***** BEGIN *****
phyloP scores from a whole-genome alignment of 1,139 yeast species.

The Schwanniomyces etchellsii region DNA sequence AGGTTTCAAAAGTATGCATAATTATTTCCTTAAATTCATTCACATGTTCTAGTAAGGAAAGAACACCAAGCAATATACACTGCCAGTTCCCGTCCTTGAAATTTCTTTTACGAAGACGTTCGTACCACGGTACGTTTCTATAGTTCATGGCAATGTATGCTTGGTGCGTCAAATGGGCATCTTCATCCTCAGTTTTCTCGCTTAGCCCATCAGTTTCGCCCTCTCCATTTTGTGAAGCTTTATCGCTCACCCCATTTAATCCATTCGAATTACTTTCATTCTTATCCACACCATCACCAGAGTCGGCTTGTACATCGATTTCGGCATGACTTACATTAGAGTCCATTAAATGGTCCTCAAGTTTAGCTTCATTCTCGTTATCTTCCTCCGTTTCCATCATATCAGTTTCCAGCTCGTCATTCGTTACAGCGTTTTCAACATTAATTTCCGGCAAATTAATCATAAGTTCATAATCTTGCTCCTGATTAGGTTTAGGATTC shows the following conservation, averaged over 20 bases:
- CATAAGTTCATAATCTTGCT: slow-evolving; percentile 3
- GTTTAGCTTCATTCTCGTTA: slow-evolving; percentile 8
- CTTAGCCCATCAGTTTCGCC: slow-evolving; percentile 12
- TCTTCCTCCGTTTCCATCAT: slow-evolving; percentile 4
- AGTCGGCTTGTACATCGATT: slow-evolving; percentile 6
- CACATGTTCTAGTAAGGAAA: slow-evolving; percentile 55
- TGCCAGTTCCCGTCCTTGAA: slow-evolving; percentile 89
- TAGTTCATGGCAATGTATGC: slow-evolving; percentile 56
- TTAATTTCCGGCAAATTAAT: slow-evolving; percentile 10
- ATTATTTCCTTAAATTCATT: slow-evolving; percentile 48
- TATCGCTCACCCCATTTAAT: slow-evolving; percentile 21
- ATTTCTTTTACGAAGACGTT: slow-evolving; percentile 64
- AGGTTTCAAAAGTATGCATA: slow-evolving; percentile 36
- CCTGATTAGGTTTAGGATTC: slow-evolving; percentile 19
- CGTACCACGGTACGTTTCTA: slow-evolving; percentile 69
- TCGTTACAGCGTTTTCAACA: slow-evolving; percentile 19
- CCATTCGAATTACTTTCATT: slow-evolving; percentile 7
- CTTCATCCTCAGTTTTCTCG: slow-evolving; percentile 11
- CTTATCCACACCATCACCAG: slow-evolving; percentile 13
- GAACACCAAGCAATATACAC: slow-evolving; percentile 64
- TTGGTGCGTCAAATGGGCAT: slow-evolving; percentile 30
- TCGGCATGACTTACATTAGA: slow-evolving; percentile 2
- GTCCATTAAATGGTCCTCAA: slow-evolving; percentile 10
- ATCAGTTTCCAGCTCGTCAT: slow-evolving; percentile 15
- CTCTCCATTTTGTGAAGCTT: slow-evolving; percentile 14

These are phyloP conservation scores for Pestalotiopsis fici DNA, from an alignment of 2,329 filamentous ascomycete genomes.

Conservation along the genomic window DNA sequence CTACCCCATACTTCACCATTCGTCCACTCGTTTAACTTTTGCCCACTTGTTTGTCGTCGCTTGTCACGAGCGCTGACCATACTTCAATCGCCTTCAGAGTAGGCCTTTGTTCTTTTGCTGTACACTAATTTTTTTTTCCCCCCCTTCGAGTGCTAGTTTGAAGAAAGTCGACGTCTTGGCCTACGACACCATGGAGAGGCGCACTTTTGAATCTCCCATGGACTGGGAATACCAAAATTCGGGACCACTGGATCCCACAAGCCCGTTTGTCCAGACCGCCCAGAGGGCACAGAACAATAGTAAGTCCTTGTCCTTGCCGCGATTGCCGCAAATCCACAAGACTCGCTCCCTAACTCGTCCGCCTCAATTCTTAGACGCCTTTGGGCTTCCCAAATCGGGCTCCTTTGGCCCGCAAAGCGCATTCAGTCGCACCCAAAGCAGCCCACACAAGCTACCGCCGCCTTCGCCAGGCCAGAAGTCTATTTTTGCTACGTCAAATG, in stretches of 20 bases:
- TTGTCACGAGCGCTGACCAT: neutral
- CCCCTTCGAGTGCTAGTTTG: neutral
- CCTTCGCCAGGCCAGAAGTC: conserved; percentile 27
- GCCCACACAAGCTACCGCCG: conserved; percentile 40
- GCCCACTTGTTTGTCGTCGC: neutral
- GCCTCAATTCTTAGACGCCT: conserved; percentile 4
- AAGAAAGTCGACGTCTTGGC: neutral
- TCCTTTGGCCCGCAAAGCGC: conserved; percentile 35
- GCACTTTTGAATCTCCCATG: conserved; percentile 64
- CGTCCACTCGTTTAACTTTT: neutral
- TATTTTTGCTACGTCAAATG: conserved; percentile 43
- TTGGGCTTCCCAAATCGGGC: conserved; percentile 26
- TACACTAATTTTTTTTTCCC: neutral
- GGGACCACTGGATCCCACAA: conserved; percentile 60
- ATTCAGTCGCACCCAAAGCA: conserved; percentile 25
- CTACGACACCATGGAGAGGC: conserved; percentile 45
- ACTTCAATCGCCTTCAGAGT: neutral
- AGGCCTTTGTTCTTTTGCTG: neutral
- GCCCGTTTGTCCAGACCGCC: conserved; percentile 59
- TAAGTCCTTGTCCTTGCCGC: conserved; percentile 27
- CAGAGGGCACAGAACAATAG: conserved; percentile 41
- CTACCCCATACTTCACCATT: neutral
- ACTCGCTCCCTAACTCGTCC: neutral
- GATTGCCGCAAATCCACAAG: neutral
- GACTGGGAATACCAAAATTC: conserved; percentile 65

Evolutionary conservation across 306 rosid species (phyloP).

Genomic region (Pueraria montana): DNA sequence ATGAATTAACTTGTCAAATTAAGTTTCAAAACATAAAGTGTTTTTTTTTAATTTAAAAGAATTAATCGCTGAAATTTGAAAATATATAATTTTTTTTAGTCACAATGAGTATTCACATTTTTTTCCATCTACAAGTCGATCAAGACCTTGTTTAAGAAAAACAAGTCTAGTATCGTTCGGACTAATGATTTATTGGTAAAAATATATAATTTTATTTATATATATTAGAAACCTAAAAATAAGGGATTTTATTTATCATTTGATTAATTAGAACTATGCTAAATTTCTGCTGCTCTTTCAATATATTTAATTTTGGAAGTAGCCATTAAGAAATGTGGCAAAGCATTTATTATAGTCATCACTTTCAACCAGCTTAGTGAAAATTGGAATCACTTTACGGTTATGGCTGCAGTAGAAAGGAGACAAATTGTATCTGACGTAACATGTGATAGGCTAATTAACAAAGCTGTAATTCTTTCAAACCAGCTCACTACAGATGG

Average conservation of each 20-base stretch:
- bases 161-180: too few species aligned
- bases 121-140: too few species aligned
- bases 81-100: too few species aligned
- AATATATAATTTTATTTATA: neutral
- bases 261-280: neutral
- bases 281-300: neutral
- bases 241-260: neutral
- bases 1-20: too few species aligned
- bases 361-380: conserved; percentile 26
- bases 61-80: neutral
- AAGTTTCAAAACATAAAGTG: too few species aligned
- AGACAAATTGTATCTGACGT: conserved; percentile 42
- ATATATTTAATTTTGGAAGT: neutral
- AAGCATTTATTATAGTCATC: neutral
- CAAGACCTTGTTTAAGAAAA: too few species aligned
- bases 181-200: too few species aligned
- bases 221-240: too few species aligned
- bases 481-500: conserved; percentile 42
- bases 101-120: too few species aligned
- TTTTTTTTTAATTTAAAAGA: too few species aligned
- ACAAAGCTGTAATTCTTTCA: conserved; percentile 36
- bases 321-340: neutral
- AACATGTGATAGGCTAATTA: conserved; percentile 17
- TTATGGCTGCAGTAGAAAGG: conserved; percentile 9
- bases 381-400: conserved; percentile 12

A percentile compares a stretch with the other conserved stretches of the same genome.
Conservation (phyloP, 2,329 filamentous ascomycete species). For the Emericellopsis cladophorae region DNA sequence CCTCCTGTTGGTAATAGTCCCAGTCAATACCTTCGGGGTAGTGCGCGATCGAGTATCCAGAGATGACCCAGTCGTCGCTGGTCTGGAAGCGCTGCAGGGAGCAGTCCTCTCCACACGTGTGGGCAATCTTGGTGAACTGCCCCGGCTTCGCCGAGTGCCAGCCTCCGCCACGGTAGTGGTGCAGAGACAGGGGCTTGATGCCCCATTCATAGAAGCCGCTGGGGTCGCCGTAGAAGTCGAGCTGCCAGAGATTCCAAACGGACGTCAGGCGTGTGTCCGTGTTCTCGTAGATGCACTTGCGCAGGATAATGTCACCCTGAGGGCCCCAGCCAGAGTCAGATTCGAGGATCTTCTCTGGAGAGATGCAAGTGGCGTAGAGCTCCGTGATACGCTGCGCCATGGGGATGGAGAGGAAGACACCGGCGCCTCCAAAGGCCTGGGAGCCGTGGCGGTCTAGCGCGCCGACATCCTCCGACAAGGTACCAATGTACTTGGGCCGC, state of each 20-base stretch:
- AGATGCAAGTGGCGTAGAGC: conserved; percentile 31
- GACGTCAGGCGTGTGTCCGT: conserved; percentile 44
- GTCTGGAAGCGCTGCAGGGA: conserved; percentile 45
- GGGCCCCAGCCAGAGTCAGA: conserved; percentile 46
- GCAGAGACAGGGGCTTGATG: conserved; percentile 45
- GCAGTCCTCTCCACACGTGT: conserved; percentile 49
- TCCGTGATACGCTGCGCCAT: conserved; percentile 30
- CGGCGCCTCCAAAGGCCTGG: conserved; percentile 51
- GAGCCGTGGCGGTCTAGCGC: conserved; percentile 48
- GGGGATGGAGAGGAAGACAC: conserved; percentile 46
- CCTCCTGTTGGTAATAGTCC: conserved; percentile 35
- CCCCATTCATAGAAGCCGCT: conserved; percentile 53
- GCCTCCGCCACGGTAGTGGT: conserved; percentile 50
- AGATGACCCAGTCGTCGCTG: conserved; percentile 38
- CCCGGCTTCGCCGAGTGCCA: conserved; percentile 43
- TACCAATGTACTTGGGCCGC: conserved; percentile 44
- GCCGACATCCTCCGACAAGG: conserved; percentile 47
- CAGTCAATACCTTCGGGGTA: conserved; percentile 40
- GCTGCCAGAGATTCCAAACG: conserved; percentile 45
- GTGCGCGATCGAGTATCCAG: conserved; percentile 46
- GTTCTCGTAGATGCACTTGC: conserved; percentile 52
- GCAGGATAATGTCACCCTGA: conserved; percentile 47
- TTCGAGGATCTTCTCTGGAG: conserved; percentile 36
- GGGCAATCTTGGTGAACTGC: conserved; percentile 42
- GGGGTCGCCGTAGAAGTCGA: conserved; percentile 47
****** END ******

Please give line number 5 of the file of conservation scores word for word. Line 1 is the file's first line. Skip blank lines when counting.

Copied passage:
- CTTAGCCCATCAGTTTCGCC: slow-evolving; percentile 12